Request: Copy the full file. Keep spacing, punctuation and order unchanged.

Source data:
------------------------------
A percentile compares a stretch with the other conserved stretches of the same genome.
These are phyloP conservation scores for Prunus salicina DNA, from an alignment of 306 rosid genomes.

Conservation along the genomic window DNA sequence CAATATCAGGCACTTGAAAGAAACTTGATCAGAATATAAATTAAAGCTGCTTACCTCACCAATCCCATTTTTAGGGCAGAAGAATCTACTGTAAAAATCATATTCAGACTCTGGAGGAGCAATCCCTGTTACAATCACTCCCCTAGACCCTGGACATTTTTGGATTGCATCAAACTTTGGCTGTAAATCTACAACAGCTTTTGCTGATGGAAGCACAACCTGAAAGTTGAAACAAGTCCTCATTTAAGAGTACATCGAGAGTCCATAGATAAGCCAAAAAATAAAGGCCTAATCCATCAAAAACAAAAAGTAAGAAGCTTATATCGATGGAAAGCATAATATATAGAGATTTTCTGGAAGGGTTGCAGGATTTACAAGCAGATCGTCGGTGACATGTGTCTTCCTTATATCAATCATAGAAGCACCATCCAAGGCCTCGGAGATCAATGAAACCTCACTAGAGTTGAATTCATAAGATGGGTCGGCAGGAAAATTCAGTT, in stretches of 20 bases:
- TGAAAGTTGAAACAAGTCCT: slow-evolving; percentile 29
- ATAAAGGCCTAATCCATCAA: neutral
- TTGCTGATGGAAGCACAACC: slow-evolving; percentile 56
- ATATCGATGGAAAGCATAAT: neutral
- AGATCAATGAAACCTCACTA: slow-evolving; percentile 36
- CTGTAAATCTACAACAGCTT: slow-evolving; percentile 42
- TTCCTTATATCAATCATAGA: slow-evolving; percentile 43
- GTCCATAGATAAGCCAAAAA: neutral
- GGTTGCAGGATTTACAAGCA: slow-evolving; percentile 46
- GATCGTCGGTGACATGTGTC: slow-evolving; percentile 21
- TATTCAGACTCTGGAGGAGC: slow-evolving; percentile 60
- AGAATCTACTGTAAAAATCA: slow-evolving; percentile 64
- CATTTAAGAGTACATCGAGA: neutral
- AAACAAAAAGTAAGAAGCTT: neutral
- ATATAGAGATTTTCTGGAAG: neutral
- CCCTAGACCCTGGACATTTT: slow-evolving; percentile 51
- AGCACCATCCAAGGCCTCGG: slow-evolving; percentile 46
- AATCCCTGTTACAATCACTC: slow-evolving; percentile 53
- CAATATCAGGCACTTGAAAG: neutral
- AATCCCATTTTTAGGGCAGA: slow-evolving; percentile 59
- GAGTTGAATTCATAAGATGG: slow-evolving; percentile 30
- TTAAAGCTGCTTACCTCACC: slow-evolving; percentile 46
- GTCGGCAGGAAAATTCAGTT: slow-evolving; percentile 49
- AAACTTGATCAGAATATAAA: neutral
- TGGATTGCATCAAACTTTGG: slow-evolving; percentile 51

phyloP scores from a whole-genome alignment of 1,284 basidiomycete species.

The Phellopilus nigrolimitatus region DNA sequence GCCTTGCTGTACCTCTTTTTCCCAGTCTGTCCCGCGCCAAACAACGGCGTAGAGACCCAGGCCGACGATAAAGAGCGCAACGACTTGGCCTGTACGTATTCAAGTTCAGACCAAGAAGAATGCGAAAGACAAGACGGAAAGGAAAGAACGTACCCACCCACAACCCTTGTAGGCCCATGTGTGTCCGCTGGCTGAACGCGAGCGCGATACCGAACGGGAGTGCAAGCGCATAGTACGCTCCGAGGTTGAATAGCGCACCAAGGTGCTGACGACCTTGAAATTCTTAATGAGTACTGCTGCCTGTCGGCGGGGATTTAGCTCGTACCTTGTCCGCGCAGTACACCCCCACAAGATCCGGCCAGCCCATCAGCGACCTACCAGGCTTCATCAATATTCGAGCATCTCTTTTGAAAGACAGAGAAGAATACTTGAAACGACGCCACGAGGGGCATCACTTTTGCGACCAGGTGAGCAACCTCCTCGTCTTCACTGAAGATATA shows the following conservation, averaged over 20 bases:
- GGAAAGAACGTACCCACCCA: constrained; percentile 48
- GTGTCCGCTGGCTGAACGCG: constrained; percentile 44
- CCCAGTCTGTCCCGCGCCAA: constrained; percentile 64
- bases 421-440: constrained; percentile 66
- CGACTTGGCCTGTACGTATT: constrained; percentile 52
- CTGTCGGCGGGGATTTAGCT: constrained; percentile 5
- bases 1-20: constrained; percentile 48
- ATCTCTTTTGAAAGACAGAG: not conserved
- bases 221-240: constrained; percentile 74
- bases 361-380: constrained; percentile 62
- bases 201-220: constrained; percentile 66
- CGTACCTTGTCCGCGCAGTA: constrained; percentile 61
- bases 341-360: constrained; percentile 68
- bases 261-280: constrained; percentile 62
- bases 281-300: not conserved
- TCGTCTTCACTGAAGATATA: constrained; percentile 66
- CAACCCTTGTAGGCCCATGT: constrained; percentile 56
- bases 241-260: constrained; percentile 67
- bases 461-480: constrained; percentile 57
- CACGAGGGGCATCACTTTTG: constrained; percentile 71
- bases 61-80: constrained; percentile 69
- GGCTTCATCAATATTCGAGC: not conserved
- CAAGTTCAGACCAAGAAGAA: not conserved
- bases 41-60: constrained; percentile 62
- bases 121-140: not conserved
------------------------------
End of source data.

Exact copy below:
A percentile compares a stretch with the other conserved stretches of the same genome.
These are phyloP conservation scores for Prunus salicina DNA, from an alignment of 306 rosid genomes.

Conservation along the genomic window DNA sequence CAATATCAGGCACTTGAAAGAAACTTGATCAGAATATAAATTAAAGCTGCTTACCTCACCAATCCCATTTTTAGGGCAGAAGAATCTACTGTAAAAATCATATTCAGACTCTGGAGGAGCAATCCCTGTTACAATCACTCCCCTAGACCCTGGACATTTTTGGATTGCATCAAACTTTGGCTGTAAATCTACAACAGCTTTTGCTGATGGAAGCACAACCTGAAAGTTGAAACAAGTCCTCATTTAAGAGTACATCGAGAGTCCATAGATAAGCCAAAAAATAAAGGCCTAATCCATCAAAAACAAAAAGTAAGAAGCTTATATCGATGGAAAGCATAATATATAGAGATTTTCTGGAAGGGTTGCAGGATTTACAAGCAGATCGTCGGTGACATGTGTCTTCCTTATATCAATCATAGAAGCACCATCCAAGGCCTCGGAGATCAATGAAACCTCACTAGAGTTGAATTCATAAGATGGGTCGGCAGGAAAATTCAGTT, in stretches of 20 bases:
- TGAAAGTTGAAACAAGTCCT: slow-evolving; percentile 29
- ATAAAGGCCTAATCCATCAA: neutral
- TTGCTGATGGAAGCACAACC: slow-evolving; percentile 56
- ATATCGATGGAAAGCATAAT: neutral
- AGATCAATGAAACCTCACTA: slow-evolving; percentile 36
- CTGTAAATCTACAACAGCTT: slow-evolving; percentile 42
- TTCCTTATATCAATCATAGA: slow-evolving; percentile 43
- GTCCATAGATAAGCCAAAAA: neutral
- GGTTGCAGGATTTACAAGCA: slow-evolving; percentile 46
- GATCGTCGGTGACATGTGTC: slow-evolving; percentile 21
- TATTCAGACTCTGGAGGAGC: slow-evolving; percentile 60
- AGAATCTACTGTAAAAATCA: slow-evolving; percentile 64
- CATTTAAGAGTACATCGAGA: neutral
- AAACAAAAAGTAAGAAGCTT: neutral
- ATATAGAGATTTTCTGGAAG: neutral
- CCCTAGACCCTGGACATTTT: slow-evolving; percentile 51
- AGCACCATCCAAGGCCTCGG: slow-evolving; percentile 46
- AATCCCTGTTACAATCACTC: slow-evolving; percentile 53
- CAATATCAGGCACTTGAAAG: neutral
- AATCCCATTTTTAGGGCAGA: slow-evolving; percentile 59
- GAGTTGAATTCATAAGATGG: slow-evolving; percentile 30
- TTAAAGCTGCTTACCTCACC: slow-evolving; percentile 46
- GTCGGCAGGAAAATTCAGTT: slow-evolving; percentile 49
- AAACTTGATCAGAATATAAA: neutral
- TGGATTGCATCAAACTTTGG: slow-evolving; percentile 51

phyloP scores from a whole-genome alignment of 1,284 basidiomycete species.

The Phellopilus nigrolimitatus region DNA sequence GCCTTGCTGTACCTCTTTTTCCCAGTCTGTCCCGCGCCAAACAACGGCGTAGAGACCCAGGCCGACGATAAAGAGCGCAACGACTTGGCCTGTACGTATTCAAGTTCAGACCAAGAAGAATGCGAAAGACAAGACGGAAAGGAAAGAACGTACCCACCCACAACCCTTGTAGGCCCATGTGTGTCCGCTGGCTGAACGCGAGCGCGATACCGAACGGGAGTGCAAGCGCATAGTACGCTCCGAGGTTGAATAGCGCACCAAGGTGCTGACGACCTTGAAATTCTTAATGAGTACTGCTGCCTGTCGGCGGGGATTTAGCTCGTACCTTGTCCGCGCAGTACACCCCCACAAGATCCGGCCAGCCCATCAGCGACCTACCAGGCTTCATCAATATTCGAGCATCTCTTTTGAAAGACAGAGAAGAATACTTGAAACGACGCCACGAGGGGCATCACTTTTGCGACCAGGTGAGCAACCTCCTCGTCTTCACTGAAGATATA shows the following conservation, averaged over 20 bases:
- GGAAAGAACGTACCCACCCA: constrained; percentile 48
- GTGTCCGCTGGCTGAACGCG: constrained; percentile 44
- CCCAGTCTGTCCCGCGCCAA: constrained; percentile 64
- bases 421-440: constrained; percentile 66
- CGACTTGGCCTGTACGTATT: constrained; percentile 52
- CTGTCGGCGGGGATTTAGCT: constrained; percentile 5
- bases 1-20: constrained; percentile 48
- ATCTCTTTTGAAAGACAGAG: not conserved
- bases 221-240: constrained; percentile 74
- bases 361-380: constrained; percentile 62
- bases 201-220: constrained; percentile 66
- CGTACCTTGTCCGCGCAGTA: constrained; percentile 61
- bases 341-360: constrained; percentile 68
- bases 261-280: constrained; percentile 62
- bases 281-300: not conserved
- TCGTCTTCACTGAAGATATA: constrained; percentile 66
- CAACCCTTGTAGGCCCATGT: constrained; percentile 56
- bases 241-260: constrained; percentile 67
- bases 461-480: constrained; percentile 57
- CACGAGGGGCATCACTTTTG: constrained; percentile 71
- bases 61-80: constrained; percentile 69
- GGCTTCATCAATATTCGAGC: not conserved
- CAAGTTCAGACCAAGAAGAA: not conserved
- bases 41-60: constrained; percentile 62
- bases 121-140: not conserved